• even though every bone in their bodies

  • was telling them not to.

  • And this turns out to have a special power all its own,

  • because people could feel that these leaders were at the helm,

  • not because they enjoyed directing others

  • and not out of the pleasure of being looked at;

  • they were there because they had no choice,

  • because they were driven to do what they thought was right.

  • Now I think at this point it's important for me to say

  • that I actually love extroverts.

  • I always like to say some of my best friends are extroverts,

  • including my beloved husband.

  • And we all fall at different points, of course,

  • along the introvert/extrovert spectrum.

  • Even Carl Jung, the psychologist who first popularized these terms, said

  • that there's no such thing as a pure introvert

  • or a pure extrovert.

  • He said that such a man would be in a lunatic asylum,

  • if he existed at all.

  • And some people fall smack in the middle

  • of the introvert/extrovert spectrum,

  • and we call these people ambiverts.

  • And I often think that they have the best of all worlds.

  • But many of us do recognize ourselves as one type or the other.

  • And what I'm saying is that culturally we need a much better balance.

  • We need more of a yin and yang

  • between these two types.

  • This is especially important

  • when it comes to creativity and to productivity,

  • because when psychologists look

  • at the lives of the most creative people,

  • what they find

  • are people who are very good at exchanging ideas

  • and advancing ideas,

  • but who also have a serious streak of introversion in them.

  • And this is because solitude is a crucial ingredient often

  • to creativity.

  • So Darwin,

  • he took long walks alone in the woods

  • and emphatically turned down dinner party invitations.

  • Theodor Geisel, better known as Dr. Seuss,

  • he dreamed up many of his amazing creations

  • in a lonely bell tower office that he had

  • in the back of his house in La Jolla, California.

  • And he was actually afraid to meet

  • the young children who read his books

  • for fear that they were expecting him

  • this kind of jolly Santa Claus-like figure

  • and would be disappointed with his more reserved persona.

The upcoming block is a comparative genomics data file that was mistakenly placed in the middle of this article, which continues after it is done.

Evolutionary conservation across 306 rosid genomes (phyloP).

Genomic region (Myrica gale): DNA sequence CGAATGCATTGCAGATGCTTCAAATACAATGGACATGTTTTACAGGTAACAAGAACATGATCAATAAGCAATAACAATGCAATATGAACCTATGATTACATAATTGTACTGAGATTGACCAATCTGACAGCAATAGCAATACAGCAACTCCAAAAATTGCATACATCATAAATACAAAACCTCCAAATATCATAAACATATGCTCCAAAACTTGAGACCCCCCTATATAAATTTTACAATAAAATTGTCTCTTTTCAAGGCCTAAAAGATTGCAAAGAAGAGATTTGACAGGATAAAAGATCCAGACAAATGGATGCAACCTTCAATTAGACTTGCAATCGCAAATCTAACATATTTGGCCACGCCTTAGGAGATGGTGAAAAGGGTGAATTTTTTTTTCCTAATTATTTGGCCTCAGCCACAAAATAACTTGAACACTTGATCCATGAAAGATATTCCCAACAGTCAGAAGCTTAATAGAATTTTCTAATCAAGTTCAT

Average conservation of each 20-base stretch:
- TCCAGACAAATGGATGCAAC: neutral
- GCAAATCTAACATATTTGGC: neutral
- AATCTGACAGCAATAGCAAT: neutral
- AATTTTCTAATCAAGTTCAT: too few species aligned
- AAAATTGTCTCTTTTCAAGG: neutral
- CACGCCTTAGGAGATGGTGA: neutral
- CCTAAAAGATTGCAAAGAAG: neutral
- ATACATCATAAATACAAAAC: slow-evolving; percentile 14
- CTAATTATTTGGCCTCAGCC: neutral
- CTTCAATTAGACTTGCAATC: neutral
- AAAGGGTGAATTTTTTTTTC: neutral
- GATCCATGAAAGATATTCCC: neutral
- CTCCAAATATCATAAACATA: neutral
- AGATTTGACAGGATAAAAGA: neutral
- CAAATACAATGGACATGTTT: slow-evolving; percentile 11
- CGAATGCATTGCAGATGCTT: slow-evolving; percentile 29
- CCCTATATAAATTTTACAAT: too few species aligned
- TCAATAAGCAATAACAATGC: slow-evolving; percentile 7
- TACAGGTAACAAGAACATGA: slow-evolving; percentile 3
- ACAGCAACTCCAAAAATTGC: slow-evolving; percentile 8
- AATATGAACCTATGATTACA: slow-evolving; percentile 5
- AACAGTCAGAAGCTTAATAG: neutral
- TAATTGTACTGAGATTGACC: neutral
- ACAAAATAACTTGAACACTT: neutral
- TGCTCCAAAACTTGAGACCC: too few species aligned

• Steve Wozniak invented the first Apple computer

  • sitting alone in his cubical

  • in Hewlett-Packard where he was working at the time.

  • And he says that he never would have become such an expert in the first place

  • had he not been too introverted to leave the house

  • when he was growing up.

  • Now of course,

  • this does not mean that we should all stop collaborating --

  • and case in point, is Steve Wozniak famously coming together with Steve Jobs

  • to start Apple Computer --

  • but it does mean that solitude matters

  • and that for some people

  • it is the air that they breathe.

  • And in fact, we have known for centuries

  • about the transcendent power of solitude.

  • It's only recently that we've strangely begun to forget it.

  • If you look at most of the world's major religions,

  • you will find seekers --

  • Moses, Jesus, Buddha, Muhammad --

  • seekers who are going off by themselves

  • alone to the wilderness

  • where they then have profound epiphanies and revelations

  • that they then bring back to the rest of the community.

  • So no wilderness, no revelations.

  • This is no surprise though

  • if you look at the insights of contemporary psychology.

  • It turns out that we can't even be in a group of people

  • without instinctively mirroring, mimicking their opinions.

  • Even about seemingly personal and visceral things

  • like who you're attracted to,

  • you will start aping the beliefs of the people around you